2 – Split Charge Relay
This system uses a heavy-duty version of a simple ‘make and break’ relay, the coil of which is energised by a signal that is only +12V when the engine is running (usually the charge signal wire from the alternator). When energised, this relay connects the two batteries together and disconnects them when the engine is turned off (it is important that the relay closes only once the engine is running so that the leisure battery is not connected to the starter during engine cranking, so a switched ignition signal should not be used). A heavy-duty version is required so that it can handle the potentially large current that could be passed through it by the charging source.
Advantages • Automatic operation
• Simple electro-mechanical construction
• Easily replaceable
Disadvantages • Requires connection to alternator or other parts of vehicle electrical system which means tapping into the factory wiring
• Moving contacts can wear out over time, leading to increased resistance and voltage drop
• Batteries cannot be combined for emergency engine start unless a bypass switch is fitted
• No ‘intelligence’ built into the relay
This was the most common split charging solution before voltage sensitive relays became available, and is still sometimes used, however, some are wary of tapping into the vehicle electrical system in case of damage or problems with warranty issues and some more modern alternators are not compatible with these relays.
3 – Voltage Sensitive/Sensing Relay (VSR)
Voltage-sensitive relays, or VSRs, sense the voltage of the starter battery and close the contacts inside the relay at a pre-set threshold, normally around 13.7V (check manufacture’s specs). The contacts then open again at a pre-set lower threshold (normally around 12.8V). So when the alternator starts turning the voltage rises to around 14V at the starter battery terminals (assuming the battery is already well charged) and the relay will close to allow current through to charge the leisure battery. When the engine shuts off and the alternator stops turning, the voltage will gradually drop away at the starter battery terminals and the relay will open again, isolating the batteries once more.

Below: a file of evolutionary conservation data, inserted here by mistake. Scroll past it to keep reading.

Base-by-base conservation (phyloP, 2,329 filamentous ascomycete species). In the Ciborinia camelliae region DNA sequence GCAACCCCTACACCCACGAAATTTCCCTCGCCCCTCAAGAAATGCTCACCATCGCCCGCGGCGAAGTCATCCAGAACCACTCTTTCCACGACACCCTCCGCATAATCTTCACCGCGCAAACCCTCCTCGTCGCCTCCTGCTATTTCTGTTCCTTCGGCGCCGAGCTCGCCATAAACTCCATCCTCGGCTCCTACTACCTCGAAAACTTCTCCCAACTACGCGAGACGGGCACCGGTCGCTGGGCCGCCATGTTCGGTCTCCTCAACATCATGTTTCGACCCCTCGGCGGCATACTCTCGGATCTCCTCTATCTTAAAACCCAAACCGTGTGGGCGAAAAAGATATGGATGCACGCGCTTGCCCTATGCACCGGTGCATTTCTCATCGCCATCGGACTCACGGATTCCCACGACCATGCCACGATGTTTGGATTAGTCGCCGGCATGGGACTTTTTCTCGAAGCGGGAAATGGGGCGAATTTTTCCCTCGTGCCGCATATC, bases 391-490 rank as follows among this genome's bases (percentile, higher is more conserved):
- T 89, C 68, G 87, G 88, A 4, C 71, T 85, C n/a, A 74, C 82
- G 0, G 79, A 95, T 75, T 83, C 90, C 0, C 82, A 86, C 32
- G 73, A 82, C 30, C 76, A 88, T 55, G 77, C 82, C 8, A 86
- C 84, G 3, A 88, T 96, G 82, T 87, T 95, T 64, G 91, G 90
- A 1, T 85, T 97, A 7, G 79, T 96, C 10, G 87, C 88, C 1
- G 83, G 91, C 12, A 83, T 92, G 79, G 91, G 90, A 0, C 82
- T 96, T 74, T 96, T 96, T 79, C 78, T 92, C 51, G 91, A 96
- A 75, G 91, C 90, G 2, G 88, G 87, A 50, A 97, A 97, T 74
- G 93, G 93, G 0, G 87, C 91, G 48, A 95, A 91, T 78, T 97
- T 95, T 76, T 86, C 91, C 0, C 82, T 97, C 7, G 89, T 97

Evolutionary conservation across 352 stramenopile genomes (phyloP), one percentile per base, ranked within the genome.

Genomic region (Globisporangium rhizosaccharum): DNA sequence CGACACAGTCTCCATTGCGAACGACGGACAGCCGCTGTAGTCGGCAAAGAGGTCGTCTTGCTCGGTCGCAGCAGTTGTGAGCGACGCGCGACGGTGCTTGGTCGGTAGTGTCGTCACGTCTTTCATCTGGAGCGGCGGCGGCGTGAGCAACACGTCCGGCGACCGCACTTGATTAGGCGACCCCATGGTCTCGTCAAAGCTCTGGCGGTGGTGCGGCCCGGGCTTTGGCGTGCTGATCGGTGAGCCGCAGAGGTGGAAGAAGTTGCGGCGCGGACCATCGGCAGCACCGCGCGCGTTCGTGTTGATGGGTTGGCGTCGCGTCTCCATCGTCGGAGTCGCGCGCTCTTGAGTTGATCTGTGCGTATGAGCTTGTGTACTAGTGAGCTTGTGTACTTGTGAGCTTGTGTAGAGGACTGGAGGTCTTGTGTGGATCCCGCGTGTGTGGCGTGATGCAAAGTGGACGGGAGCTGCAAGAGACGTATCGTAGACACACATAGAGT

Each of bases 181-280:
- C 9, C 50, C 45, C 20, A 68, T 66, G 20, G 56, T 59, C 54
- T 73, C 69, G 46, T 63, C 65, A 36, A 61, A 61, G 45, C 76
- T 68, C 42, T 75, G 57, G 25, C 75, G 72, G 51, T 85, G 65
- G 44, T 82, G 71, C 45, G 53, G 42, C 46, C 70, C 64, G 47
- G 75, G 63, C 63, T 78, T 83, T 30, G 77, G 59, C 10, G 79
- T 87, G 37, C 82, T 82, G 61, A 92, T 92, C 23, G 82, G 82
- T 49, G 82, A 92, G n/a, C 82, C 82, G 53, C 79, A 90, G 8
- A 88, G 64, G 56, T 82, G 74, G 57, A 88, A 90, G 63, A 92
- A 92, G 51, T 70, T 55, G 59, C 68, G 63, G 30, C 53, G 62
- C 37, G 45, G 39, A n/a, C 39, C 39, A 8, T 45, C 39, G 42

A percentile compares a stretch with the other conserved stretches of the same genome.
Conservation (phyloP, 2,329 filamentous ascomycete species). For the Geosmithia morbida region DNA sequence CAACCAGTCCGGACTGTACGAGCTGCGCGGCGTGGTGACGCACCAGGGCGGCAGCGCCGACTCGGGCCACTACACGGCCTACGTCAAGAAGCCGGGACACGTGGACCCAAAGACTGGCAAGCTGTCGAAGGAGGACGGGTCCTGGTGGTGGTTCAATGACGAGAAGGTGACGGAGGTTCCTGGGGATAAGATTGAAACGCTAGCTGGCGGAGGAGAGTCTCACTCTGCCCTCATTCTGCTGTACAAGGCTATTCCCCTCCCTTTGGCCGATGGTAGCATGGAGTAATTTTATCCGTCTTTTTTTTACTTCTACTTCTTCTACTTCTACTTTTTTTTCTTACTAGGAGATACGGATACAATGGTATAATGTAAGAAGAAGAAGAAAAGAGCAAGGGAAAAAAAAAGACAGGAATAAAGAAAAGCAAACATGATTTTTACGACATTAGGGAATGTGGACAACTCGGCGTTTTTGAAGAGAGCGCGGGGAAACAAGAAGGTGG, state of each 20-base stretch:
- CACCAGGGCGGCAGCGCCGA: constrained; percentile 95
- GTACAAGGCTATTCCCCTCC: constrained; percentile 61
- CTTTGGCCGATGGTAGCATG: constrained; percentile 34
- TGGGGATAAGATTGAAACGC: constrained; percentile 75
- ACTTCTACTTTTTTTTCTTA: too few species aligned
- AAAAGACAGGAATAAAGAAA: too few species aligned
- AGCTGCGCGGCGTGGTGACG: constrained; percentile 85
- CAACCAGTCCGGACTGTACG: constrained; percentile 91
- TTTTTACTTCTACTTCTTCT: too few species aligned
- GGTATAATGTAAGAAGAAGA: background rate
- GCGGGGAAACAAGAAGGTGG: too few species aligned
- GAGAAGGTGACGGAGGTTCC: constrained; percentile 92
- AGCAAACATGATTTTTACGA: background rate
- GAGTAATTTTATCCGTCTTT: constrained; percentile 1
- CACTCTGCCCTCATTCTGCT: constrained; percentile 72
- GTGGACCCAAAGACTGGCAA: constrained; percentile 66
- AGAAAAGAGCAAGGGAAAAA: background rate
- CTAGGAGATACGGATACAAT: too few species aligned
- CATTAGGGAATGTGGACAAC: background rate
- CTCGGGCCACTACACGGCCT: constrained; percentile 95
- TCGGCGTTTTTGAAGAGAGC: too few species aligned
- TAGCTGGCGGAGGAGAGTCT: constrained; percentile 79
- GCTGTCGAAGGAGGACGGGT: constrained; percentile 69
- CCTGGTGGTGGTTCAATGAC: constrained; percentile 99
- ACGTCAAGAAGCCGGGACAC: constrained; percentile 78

For more information on how to make a split charge kit with a voltage-sensitive relay, check out our YouTube Video
Advantages • Automatic operation
• Relatively inexpensive
• Simple to install (no need to modify factory-fitted electrical system – no warranty issues)
• Are generally dual-sensing, meaning that they operate when sensing a voltage rise on either side of the relay. This means that the starter battery will also charge when the leisure battery is being charged by a mains battery charger by solar power or another charging source.
• Some models have an emergency engine start feature to combine the batteries
Disadvantages • Moving contacts can wear out over time, leading to increased resistance and voltage drop
These types of split charge devices are probably the most popular on the market for smaller applications with a single leisure battery (typically up to around 150Ah) such as found in campervan conversions, 4x4s, smaller motorhomes, etc. They are relatively inexpensive, simple to fit, and reliable. Some of the more intelligent VSRs have voltage trending software built-in to monitor voltage over time and determine if and when to open/close the relay-based upon the trend, rather than using fixed lower and upper voltage thresholds. This is useful to eliminate unwanted opening and closing of the relay due to momentary voltage fluctuations.
4 – Battery Isolator / Charge Splitter
This split charging method utilises the property of diodes to allow current to flow only in one direction. So current can flow from the alternator (or another charging source, e.g. battery charger) to both batteries but cannot flow between batteries, thereby isolating the starter battery from the leisure battery and preventing it from being flattened. The biggest drawback with the use of diodes is that they incur a relatively large voltage drop across them, typically around 1V, which is a 12V system that is quite significant. This voltage drop means that the leisure battery never sees the maximum voltage from the alternator and doesn’t fully charge, so split charge diodes are sometimes used in conjunction with an after-market alternator controller to increase the regulated output voltage and compensate for the voltage drop.
Advantages • Automatic operation
• No contacts to wear out
• Simple to install
• Units often have multiple outputs for several batteries
• No risk of contacts arcing and so protects against ignition (important on boats where gas or petrol fume build-up is a concern)
Disadvantages • Suffer voltage drop so don’t charge batteries fully
• May need to be used with after-market alternator regulator to boost voltage
• Generate significant amounts of heat
• Batteries cannot be combined for emergency engine start unless a bypass switch is fitted
• Relatively expensive
Split charge diodes are still widely used in the marine sector due to their simplicity and durability which offsets their slightly lower charging performance compared with other systems. Manufacturers have also started to employ new technologies to minimise the voltage drop issues such as the use of low-voltage drop Schottky diodes and FET-based charge splitting.
Design considerations for a split charging system
The following are a few points to consider when designing your split charge system. Please note that every installation will differ slightly so this is intended as a guide only.
The complexity of your leisure/auxiliary electrical system